Consumers can always be confident when they buy diamonds or diamond jewellery from India, they buy a product which meet the highest ethical and socially responsible production standards. Simply, because we care. As human beings, we all want to do the right thing.India is often labelled in the press as the world leading diamonds centre. It is a position we earned almost by default, because of our sheer size and our notable success.

However, leading doesn’t make one the leader. Today, I want to promise to all stakeholders present here that the Council, under my Chairmanship, has made the strategic decision to pro-actively become the worldwide leader of the diamond industry. In that context, we want to continue to promote the establishment of international diamond promotion initiatives.

Looking at the entire value chain and pipeline, we want the industry to be inclusive. Every producer should be able to join the Kimberly Process and all members of the Kimberly Process should continuously strive to enhance the social and economic conditions in every producing country. We were told that some 40% of all people living in the sub-Saharan countries make less than 1 dollar a day. These are country-wide problems and are not specifically diamond industry problems. But our industry can – and must -- help these countries through responsible trading practices and through the creation of added value opportunities. We don’t want countries to smuggle out their output because the Kimberly Process failure in reaching out and extending its inclusiveness.

We are very fortunate to have today, in our conference, participation from virtually all producing, manufacturing, trading and consuming centres. If we, through our Mines to Market conference provide a successful and fruitful dialogue among all stakeholders and contribute to raising their levels of shared responsibility, of share values and commitments, then the GJEPC believes this meeting has achieved its aims.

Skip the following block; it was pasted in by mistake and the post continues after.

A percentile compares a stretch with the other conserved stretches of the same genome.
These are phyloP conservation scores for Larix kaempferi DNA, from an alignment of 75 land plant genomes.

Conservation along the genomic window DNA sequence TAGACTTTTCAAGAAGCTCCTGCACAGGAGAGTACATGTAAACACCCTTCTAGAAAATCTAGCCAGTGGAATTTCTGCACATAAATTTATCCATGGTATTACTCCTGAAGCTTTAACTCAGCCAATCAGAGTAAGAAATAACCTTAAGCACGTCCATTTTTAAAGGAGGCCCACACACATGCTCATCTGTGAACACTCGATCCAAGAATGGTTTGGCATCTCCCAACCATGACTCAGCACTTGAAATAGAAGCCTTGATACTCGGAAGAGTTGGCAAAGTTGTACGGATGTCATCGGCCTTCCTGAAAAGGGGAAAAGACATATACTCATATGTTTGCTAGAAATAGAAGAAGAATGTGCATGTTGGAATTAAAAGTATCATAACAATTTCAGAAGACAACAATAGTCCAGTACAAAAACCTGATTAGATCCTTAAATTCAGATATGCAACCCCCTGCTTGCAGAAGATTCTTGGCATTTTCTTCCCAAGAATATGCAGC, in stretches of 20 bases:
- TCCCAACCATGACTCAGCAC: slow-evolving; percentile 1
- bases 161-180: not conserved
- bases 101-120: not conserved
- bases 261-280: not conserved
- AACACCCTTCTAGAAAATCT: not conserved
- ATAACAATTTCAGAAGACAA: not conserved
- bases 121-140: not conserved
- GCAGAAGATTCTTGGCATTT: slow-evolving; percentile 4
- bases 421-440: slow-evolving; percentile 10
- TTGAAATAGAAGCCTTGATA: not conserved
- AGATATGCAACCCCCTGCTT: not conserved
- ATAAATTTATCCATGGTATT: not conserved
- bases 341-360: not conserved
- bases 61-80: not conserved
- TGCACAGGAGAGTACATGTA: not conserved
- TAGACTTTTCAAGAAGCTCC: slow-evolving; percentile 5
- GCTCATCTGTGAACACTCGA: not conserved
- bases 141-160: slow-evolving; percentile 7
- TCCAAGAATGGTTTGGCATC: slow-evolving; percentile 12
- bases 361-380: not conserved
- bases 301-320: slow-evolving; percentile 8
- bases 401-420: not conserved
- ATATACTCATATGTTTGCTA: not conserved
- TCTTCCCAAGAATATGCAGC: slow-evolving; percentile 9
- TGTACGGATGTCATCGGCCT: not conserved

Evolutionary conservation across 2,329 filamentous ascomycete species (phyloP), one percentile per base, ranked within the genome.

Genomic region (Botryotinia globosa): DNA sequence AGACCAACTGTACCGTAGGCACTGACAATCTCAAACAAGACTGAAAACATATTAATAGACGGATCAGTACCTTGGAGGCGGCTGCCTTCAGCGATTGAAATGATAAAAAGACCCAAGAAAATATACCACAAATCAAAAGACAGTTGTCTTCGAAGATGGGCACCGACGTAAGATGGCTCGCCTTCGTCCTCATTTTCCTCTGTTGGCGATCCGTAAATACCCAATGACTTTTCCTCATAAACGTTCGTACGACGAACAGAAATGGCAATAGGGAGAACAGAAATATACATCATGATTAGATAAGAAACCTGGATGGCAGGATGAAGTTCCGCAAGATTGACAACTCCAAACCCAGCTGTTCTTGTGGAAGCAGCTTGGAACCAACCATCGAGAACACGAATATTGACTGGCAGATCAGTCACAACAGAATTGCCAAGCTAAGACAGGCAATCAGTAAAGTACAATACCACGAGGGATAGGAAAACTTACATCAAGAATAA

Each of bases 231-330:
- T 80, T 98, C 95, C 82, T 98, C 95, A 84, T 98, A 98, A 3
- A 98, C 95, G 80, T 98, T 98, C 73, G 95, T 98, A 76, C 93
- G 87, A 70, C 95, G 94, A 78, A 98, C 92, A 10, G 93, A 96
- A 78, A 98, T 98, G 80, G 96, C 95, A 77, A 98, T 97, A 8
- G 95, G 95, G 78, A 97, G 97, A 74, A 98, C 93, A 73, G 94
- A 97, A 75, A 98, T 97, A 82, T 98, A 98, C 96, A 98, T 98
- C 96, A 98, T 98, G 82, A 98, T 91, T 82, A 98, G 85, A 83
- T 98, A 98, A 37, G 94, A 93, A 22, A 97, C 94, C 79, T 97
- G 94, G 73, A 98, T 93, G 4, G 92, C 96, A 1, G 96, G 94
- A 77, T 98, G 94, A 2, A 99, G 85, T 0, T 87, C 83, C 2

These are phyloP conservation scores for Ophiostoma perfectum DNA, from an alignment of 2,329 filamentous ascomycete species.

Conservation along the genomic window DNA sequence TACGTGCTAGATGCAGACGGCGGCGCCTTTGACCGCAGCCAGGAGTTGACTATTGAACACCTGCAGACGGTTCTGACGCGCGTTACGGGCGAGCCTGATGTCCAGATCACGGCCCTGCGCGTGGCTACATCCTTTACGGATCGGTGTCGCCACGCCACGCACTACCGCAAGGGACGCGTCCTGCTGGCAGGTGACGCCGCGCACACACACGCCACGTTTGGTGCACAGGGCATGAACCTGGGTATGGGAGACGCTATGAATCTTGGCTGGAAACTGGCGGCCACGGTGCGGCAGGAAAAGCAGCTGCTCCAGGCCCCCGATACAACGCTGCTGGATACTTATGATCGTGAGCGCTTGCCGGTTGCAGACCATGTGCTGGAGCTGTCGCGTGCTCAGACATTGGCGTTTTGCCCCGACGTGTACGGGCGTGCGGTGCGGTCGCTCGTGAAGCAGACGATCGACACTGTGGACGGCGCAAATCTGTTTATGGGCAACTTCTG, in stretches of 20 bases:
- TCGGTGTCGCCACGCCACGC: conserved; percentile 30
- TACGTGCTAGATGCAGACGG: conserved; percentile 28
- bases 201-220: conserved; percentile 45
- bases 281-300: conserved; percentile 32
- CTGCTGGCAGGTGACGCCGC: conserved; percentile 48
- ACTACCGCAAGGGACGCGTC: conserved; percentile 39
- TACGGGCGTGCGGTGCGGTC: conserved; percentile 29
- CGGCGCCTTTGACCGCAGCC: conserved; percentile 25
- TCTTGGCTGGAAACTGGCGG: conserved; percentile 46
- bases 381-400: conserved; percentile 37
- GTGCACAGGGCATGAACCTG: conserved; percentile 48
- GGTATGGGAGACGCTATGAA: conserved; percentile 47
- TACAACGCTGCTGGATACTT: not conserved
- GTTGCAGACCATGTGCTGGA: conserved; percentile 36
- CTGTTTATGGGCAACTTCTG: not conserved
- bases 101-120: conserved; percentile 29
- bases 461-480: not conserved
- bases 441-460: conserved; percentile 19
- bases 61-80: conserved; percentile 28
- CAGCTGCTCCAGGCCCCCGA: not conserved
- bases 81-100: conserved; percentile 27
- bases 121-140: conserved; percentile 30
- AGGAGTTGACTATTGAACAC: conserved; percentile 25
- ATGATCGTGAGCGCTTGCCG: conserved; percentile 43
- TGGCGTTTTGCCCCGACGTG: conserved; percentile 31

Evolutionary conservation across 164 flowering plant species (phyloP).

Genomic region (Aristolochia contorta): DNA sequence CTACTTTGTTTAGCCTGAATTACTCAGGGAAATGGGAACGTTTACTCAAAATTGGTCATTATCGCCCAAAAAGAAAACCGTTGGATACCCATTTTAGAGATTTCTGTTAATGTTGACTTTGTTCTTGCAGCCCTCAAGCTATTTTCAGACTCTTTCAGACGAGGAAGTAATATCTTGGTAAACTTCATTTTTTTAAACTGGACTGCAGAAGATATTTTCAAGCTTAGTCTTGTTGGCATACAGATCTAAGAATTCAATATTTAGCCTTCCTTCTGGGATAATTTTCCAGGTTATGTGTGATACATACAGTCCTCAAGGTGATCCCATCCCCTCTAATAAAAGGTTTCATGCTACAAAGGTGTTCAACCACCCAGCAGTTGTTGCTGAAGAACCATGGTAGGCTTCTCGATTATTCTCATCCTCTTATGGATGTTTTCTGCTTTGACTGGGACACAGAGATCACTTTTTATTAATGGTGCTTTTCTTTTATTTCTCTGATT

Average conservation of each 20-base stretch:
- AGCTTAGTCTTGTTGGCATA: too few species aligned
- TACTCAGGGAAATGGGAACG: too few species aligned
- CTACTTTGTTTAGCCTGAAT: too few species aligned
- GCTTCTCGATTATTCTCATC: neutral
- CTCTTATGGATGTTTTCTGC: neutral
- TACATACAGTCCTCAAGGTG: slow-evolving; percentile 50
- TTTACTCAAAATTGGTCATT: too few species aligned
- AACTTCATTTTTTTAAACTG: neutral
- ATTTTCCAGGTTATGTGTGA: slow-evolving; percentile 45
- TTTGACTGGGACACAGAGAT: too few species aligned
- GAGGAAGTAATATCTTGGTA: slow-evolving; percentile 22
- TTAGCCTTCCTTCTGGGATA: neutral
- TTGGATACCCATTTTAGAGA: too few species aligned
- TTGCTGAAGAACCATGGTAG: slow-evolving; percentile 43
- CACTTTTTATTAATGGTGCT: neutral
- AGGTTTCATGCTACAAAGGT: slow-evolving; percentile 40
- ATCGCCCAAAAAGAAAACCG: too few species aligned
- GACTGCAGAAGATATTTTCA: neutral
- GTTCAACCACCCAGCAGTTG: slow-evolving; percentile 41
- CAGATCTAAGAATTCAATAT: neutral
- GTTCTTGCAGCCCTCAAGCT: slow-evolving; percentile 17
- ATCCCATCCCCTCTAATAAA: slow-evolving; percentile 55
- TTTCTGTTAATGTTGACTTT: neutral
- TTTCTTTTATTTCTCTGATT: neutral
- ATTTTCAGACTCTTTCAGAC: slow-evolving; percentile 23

I wish all of us a very successful conference.

Thank you very much.


The Gem and Jewellery Export Promotion Council is organizing International Diamond Conference, Mines to Market 2010 on October 12th &13th, 2010. The two day conference would witness Presidents, Ministers from various mining countries such Angola, Botswana, Zimbabwe etc, Delegates from Mining Companies like De Beers & Rio-Tinto, heads of Retail and Luxury brands, Int. Diamond heads of various banks such as, ABN and Antwerp Diamond Bank.

The Conference aims at taking stock of the Diamond industry globally, and evolving a way forward for future .Each Country would present a paper on their current scenario and future programs, along with Panel discussions on the same.

The Mines to Market Conference in the past, has received enthusiastic response from all stakeholders in the diamond industry, and has emerged as a platform for meaningful interaction and forging business ties.

Venue : Tata Theatre, NCPA Auditorium, Mumbai.

Date : 12th & 13th October 2010


Co-sponsorship Display banners at the conference venue.
  Credit to company on website
  Credit to company on main event backdrop
  Credit to company on 6X3 banners ( 4-6 nos)
  One advertisement in Souvenir
  Display banner at Gala Dinner venue.
  Logo branding on all the promotional material.
  12 complimentary Registration passes
  6 complimentary Dinner passes
Gala Dinner on 12th October'10 4 banners at the dinner venue
  Company/brand name being displayed on each table
  6 complimentary Registration passes
  6 complimentary Dinner passes
LUNCH on 12th October'10 Display banner at the lunch venue
LUNCH on 13th October'10 Company/brand name being displayed on the counters